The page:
This week saw a pretty depressing anniversary: the UK base rate has now been at 0.5% for five long years. Five years is enough time for most people to get used to anything. So it is worth remembering how extraordinary this is. We have records of UK rates going back to the late 1600s, so we know that they have never been this low before.
Interest rates are at 300-year lows. There have been huge winners from this – anyone with a mortgage they shouldn’t really be able to afford, banks, big companies who can easily take out cheap debt, the government (which has been able to keep borrowing at very low rates), and holders of real assets (who have benefited as equity markets have soared).
But there have been all too many losers too. Anyone holding cash has lost substantially in real (after-inflation) terms. Pressure group Save our Savers estimates that keeping rates so far below what is deemed normal (a few percentage points above inflation) has cost the nation’s savers £326bn.
Businesses with defined-benefit pension schemes have been in endless trouble as low rates make their future liabilities look higher and higher. Anyone buying an annuity has had their retirement outlook permanently changed (in a bad way).
Finally, first-time buyers have been hurt by ongoing high house prices – normal rates would have given us a proper crash and a normalisation of prices relative to incomes.
You might think the losers are starting to outweigh the winners. We’d be tempted to agree. But that doesn’t mean rates will return to normal any time soon. Why? Because low rates aren’t just about trying to get the economy moving again (something they have clearly failed to do particularly well). Instead, they are about government debt and how we pay it down.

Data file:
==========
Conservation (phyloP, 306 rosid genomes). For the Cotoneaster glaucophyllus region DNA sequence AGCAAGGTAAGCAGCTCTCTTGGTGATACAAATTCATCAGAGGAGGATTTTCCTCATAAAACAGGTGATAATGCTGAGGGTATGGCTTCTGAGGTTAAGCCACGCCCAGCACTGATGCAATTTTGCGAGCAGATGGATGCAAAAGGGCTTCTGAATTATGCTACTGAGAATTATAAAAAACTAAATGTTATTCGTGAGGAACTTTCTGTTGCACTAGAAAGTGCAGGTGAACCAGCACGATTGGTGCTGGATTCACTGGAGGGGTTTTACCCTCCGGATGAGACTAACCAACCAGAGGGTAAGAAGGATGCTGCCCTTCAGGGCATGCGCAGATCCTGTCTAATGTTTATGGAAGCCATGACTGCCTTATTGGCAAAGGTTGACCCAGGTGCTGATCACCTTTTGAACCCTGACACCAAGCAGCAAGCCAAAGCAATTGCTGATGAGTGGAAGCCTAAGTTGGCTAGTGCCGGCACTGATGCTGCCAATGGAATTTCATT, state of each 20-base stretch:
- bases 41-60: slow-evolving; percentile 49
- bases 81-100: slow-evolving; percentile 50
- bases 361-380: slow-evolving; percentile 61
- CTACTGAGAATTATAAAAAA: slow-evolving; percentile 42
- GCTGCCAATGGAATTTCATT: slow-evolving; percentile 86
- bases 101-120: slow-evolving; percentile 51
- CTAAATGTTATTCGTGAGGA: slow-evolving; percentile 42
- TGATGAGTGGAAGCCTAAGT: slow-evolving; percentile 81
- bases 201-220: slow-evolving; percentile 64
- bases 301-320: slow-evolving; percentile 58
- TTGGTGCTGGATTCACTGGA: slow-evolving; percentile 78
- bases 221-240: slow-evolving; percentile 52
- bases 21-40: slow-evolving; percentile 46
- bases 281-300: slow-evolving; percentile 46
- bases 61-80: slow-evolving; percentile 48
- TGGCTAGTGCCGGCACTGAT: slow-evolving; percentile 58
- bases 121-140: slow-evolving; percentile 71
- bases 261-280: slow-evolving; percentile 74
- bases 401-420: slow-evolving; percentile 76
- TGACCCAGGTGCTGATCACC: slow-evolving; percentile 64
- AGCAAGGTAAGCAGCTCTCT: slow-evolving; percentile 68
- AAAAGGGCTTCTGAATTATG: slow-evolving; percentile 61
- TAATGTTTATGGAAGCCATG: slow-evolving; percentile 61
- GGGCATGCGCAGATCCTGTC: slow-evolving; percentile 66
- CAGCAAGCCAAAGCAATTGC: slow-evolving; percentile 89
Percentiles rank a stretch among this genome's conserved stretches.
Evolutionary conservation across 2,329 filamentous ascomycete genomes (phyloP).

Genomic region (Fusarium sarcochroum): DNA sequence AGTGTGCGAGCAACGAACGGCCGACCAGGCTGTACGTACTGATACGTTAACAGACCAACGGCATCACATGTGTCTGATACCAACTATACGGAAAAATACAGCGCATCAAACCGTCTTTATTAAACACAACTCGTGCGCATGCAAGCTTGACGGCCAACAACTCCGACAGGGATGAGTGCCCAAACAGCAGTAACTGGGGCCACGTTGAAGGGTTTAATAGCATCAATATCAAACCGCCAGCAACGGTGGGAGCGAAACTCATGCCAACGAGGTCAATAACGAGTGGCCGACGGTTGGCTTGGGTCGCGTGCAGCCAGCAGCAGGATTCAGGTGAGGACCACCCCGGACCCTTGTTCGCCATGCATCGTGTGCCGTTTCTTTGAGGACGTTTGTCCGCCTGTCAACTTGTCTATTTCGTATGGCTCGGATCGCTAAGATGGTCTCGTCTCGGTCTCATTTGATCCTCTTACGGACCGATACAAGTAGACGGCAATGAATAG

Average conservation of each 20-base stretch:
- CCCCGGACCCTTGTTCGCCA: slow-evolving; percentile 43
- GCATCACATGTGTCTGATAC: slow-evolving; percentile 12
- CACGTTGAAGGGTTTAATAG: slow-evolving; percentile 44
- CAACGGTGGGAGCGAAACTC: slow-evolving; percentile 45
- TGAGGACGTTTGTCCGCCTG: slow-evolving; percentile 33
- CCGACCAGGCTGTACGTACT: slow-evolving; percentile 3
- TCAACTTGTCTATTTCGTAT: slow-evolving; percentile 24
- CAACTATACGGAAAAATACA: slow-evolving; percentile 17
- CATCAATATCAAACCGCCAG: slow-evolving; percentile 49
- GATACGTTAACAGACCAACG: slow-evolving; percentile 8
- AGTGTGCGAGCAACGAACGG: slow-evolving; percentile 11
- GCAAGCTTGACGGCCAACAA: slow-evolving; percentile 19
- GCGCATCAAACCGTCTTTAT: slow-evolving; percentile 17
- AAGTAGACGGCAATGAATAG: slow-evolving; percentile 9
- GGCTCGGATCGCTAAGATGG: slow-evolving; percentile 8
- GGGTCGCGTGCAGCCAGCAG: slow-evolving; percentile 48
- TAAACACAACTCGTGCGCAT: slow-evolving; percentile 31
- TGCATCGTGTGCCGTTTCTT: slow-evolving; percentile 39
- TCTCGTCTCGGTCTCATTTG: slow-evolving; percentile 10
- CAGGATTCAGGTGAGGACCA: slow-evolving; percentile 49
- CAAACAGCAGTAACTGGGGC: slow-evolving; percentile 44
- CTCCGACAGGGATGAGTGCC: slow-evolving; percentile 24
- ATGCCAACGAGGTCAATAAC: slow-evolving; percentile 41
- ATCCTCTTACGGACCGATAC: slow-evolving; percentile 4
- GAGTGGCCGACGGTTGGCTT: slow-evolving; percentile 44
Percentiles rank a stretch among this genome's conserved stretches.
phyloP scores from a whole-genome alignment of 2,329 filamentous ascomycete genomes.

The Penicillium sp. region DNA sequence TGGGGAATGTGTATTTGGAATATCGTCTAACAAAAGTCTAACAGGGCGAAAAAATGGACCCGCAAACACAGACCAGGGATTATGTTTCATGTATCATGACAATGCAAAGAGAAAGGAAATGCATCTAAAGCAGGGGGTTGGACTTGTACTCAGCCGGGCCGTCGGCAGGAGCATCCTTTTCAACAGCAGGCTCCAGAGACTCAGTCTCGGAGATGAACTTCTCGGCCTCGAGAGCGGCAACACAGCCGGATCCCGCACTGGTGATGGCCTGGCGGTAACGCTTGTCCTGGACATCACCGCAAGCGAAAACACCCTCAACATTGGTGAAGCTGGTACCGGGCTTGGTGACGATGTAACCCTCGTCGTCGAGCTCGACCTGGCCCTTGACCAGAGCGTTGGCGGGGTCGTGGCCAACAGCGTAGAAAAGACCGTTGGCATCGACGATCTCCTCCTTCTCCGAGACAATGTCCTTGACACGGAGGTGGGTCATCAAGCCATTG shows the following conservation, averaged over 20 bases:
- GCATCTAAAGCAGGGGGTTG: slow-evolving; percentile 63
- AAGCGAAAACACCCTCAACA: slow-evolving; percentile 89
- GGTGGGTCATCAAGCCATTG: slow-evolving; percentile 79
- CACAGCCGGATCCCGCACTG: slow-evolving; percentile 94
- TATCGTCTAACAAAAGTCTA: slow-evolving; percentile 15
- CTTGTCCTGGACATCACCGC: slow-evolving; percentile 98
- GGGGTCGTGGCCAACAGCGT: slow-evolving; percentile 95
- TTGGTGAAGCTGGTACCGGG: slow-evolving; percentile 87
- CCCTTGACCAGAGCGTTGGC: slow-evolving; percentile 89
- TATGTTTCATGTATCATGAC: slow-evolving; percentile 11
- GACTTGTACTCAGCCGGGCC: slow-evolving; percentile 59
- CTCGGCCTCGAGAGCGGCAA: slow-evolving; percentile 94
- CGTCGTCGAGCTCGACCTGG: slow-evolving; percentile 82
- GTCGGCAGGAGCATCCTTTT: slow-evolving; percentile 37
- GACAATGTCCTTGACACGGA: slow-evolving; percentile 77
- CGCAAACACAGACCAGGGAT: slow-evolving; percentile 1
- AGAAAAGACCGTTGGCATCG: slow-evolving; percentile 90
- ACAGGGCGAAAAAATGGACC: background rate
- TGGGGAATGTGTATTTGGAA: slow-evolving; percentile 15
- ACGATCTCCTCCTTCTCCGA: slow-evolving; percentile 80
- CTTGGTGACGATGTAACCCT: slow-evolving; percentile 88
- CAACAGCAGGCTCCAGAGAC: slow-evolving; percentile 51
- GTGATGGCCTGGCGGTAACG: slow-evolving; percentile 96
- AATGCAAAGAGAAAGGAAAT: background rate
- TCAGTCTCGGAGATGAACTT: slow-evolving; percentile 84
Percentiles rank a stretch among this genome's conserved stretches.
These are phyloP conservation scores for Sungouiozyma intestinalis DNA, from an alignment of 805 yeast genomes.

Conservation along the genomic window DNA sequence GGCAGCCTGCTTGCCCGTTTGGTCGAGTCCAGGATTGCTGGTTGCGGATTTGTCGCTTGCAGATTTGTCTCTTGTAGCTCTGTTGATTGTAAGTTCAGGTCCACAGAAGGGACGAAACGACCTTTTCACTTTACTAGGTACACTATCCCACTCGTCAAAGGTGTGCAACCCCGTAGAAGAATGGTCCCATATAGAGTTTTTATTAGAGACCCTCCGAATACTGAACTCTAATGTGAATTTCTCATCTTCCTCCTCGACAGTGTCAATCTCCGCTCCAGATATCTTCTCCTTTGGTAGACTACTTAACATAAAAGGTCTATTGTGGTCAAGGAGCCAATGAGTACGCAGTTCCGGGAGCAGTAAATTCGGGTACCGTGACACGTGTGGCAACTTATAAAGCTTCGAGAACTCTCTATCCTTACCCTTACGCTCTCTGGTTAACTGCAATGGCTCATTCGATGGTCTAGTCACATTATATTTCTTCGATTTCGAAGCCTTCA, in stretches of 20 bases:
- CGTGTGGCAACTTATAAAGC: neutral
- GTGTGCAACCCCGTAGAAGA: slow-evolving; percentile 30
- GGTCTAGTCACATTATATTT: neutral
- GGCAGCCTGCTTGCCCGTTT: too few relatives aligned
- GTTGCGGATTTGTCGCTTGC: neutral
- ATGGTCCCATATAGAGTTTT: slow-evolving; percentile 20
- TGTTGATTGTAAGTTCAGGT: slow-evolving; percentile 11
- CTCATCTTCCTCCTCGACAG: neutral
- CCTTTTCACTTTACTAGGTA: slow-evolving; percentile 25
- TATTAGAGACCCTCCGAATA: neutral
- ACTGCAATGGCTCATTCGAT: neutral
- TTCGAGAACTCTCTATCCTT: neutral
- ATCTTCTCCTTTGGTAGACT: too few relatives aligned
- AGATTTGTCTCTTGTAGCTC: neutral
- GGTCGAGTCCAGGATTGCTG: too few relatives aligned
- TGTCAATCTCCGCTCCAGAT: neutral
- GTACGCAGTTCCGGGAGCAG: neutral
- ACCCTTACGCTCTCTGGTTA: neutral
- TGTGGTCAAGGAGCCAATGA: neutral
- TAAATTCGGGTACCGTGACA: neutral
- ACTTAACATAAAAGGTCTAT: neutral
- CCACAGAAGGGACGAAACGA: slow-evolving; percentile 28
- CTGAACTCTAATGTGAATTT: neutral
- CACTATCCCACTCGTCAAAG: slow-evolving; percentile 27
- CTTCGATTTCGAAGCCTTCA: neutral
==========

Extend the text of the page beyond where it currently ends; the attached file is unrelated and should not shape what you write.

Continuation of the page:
Chris Andrew and Mustafa Zaidi of asset managers Clarmond explain. The sovereign debt of the developed world has risen from around 80% of GDP to around 110% over the period in which “interest rates have fallen to nothing”. Keeping rates low keeps interest payments on that debt low, which saves governments from having either to borrow even more to meet their payments, or to levy new taxes to do so.
Look at it like that, and the unreceived interest represented by the gap between 0.5% and a normal interest rate is “nothing short of being an undeclared tax levied by the state” – one focused on savers.
This can’t change unless we suddenly see growth rapid enough to create the tax revenues to fill the gap, or inflation high enough to reduce its real value to manageable levels. We won’t hold our breath for the first.
On a happier note, we are planning to take readers on our first ever MoneyWeek cruise in June. John and I will both be aboard as we wind our way from Venice to Istanbul. There are still some cabins left and we’d love you to join us. See here for more details.